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The Concept Of Simultaneous Elections Needs To Be Discussed Holistically

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In recent months, “One Nation, One Election” concept is being widely discussed in newspapers article and tv news debates. The idea of simultaneous elections is not new in India. The first election in 1952 was conducted simultaneously. The same procedure was in practice till 1970, i.e. 1952, 1957, 1962 & 1967. This concept was ended when fourth Lok Sabha was dissolved early. , and the idea is also supported by the former President Pranab Mukherjee and current President Ram Nath Kovind.

What Is “One Nation, One Election” ?

In India, every year one or the other state is geared up for an election. This process of campaigning is often very tiring & the cost incurred is also very high. By this, the election fest likely becomes a never-ending process. Simultaneous election or the concept “One Nation, One Election” means a single voter will vote for both Lok Sabha elections as well as State Assembly elections on the same day, and elections can be conducted in phase wise manner in all the states. It aims for an election season for a fixed period instead of moving into the election fest in every year in different states.  If we look into the current election system, there is a lot of wastage of money & time because we know that elections are held in every five years of every state & whole country. It looks like rest of five years in one state, but if we see all states of India, it seems like the election is happening in every year & money is also waste for conducting every election separately.

Who backs in favour & who are against of the proposal?

Political parties are divided into the two groups, where some have supported the proposal, while others have called the proposal “impractical & unconstitutional”. After the Law Commission meeting, held on the first week of July of this year, the commission got a mixed response on ‘one nation, one poll’ concept. NDA ally Shiromani Akali Dal, the All India Anna Dravida Munnetra Kazhagam (AIADMK), Samajwadi Party (SP) & Telangana Rashtra Samiti (TRS) supported the idea. However, BJP ally Goa Forward Party opposed the concept, as did the Trinamool Congress (TMC), Aam Aadmi Party (AAP), Dravida Munnetra Kazhagam (DMK), Telugu Desam Party (TDP), Communist Party of India (CPI), Communist Party of India (Marxist) (CPM), All India Forward Block (AIFB), All India United Democratic Front (AIUDF) & the Janata Dal (Secular) (JDS). Later, Rajinikanth Supports ‘One India, One Election’ Proposal as mentioning that  ‘One India, One Election’ is a good idea as it would save time & money of political parties. Bihar CM Nitish Kumar from JD(U) also extends support to the proposal & said that a consensus will have to be achieved before implementing this decision & it may take time even till 2024.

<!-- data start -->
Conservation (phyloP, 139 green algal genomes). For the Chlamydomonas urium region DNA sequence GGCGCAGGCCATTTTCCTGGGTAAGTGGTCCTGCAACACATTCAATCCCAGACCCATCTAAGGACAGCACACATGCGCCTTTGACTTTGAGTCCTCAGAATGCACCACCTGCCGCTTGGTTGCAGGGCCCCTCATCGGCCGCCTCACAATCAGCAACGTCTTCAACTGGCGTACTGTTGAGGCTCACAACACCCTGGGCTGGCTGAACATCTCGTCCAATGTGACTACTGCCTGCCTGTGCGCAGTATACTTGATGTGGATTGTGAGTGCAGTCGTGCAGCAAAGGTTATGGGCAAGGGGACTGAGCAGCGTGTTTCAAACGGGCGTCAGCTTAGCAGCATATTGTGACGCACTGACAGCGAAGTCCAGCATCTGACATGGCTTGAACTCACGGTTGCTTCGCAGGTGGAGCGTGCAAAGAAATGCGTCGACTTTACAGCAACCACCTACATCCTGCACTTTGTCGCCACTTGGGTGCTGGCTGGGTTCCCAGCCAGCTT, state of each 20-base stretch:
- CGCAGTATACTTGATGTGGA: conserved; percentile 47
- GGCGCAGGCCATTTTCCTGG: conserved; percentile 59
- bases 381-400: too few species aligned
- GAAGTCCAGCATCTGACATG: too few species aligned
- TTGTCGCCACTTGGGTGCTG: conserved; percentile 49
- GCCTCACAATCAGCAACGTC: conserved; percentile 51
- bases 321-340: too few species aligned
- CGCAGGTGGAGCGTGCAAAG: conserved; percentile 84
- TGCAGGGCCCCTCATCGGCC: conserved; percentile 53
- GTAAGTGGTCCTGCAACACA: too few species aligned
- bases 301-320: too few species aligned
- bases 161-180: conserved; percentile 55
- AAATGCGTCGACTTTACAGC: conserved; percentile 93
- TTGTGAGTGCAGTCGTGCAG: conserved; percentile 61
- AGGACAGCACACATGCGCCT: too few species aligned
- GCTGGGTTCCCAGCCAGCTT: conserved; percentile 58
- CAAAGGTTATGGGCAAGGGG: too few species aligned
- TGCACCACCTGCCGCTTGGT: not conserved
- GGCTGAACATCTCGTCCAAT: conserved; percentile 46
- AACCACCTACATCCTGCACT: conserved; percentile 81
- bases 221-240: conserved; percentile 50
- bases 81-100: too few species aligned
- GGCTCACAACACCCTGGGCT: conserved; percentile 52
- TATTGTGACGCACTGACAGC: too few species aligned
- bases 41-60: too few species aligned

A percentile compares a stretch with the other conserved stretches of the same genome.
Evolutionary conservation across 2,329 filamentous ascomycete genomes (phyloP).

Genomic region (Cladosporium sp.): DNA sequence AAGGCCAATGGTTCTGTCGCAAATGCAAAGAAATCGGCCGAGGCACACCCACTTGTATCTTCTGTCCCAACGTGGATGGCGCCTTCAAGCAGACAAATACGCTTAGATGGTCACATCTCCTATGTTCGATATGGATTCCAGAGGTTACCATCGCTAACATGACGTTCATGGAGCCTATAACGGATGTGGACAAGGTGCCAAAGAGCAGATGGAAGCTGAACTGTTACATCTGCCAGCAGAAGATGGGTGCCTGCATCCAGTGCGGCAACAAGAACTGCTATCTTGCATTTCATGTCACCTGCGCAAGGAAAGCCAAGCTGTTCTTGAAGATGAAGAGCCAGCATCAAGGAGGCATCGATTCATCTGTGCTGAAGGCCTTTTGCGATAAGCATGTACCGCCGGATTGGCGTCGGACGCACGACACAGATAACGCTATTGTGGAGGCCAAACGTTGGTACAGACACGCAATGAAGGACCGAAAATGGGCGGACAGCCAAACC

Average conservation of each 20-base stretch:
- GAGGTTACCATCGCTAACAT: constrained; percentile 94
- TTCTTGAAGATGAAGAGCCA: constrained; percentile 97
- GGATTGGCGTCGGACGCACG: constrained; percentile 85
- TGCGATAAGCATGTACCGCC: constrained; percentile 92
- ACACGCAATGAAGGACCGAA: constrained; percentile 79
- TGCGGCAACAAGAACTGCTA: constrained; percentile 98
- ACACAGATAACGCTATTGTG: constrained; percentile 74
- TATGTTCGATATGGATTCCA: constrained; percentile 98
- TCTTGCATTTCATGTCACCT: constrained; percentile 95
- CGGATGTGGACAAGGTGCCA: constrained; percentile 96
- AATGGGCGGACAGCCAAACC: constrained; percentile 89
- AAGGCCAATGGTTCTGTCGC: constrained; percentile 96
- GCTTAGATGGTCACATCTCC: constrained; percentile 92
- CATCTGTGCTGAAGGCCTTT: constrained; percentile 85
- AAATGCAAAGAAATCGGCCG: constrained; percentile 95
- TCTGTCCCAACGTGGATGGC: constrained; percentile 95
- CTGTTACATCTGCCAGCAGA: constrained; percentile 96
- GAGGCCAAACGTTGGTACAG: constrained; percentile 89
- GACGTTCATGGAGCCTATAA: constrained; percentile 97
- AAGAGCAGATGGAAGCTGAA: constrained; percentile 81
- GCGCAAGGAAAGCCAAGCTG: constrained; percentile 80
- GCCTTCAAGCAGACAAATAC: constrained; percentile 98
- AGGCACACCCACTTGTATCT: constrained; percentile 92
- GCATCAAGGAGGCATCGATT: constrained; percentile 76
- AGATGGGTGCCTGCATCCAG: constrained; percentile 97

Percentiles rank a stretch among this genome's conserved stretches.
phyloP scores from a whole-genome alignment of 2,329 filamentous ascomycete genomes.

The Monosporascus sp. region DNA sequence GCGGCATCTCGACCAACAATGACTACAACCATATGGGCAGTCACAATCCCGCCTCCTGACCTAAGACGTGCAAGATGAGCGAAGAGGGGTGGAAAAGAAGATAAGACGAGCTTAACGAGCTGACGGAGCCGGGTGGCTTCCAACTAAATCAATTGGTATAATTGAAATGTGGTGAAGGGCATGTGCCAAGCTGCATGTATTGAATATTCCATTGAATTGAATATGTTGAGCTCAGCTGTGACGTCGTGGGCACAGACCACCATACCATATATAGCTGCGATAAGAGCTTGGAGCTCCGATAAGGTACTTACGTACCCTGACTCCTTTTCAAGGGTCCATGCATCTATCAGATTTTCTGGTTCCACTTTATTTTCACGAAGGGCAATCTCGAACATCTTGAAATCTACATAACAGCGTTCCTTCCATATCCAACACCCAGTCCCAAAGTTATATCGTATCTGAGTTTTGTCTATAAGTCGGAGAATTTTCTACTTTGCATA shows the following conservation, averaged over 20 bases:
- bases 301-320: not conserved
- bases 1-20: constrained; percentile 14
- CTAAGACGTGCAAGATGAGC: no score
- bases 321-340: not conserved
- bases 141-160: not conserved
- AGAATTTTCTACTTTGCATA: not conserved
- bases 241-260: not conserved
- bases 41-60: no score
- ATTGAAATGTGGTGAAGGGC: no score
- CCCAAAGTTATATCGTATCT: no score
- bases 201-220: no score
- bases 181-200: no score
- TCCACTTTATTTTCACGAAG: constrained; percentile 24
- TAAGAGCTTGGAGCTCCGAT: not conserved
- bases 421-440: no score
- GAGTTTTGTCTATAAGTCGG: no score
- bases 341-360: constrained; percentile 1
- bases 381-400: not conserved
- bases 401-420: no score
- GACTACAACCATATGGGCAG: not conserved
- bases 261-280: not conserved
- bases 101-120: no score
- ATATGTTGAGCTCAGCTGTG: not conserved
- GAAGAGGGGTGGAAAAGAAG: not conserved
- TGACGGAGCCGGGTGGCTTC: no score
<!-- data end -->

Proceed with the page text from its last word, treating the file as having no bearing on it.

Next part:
Here it is important to mention that the principle opposition party Indian National Congress, said it will consult other Opposition parties on the issue & they will exchange the notes & then will take the decision.

Meanwhile, the TMC, represented by MP Kalyan Bandhopadhyay, had opposed the concept stating that national issues would overshadow regional matters, and national parties with their “money power” would steal a march over smaller players.

Arguments in favour of simultaneous elections :

  1. Holding simultaneous elections will ensure consistency, continuity & governance, & elections then will only be the means to achieve this and not an end in themselves.
  2. Frequent elections pose a significant burden on resources — both human and financial resources. Security personnel and government officials are effectively put on election duty for many months in a year. If this proposal comes into effect, definitely this burden will reduce.
  3. Election days would be reduced & therefore working days would increase.
  4. If elections are held simultaneously to the Lok Sabha and the state legislatures the ministers and MPs & MLAs will be free for at least four years to devote to their official duties and constituencies.
  5. There will be only one season of the election in every five years, so that development programme will likely get more importance by breaking the Endless Cycle of Elections & It will be less time-consuming.
  6. Improved governance, less wastage of government machinery. Efficient & effective implementation of government schemes due to of model code of conduct deployed only once.

Arguments in against of simultaneous election :

  1. The federalism of Indian polity has a unique character with every state evolving its specific format & time-table of political competition & throwing up its own set of priorities & issues. Meanwhile, the idea of simultaneous elections threatens to re-arrange, curb and flatten out this plural federalism by giving it a more presidential & unitary character.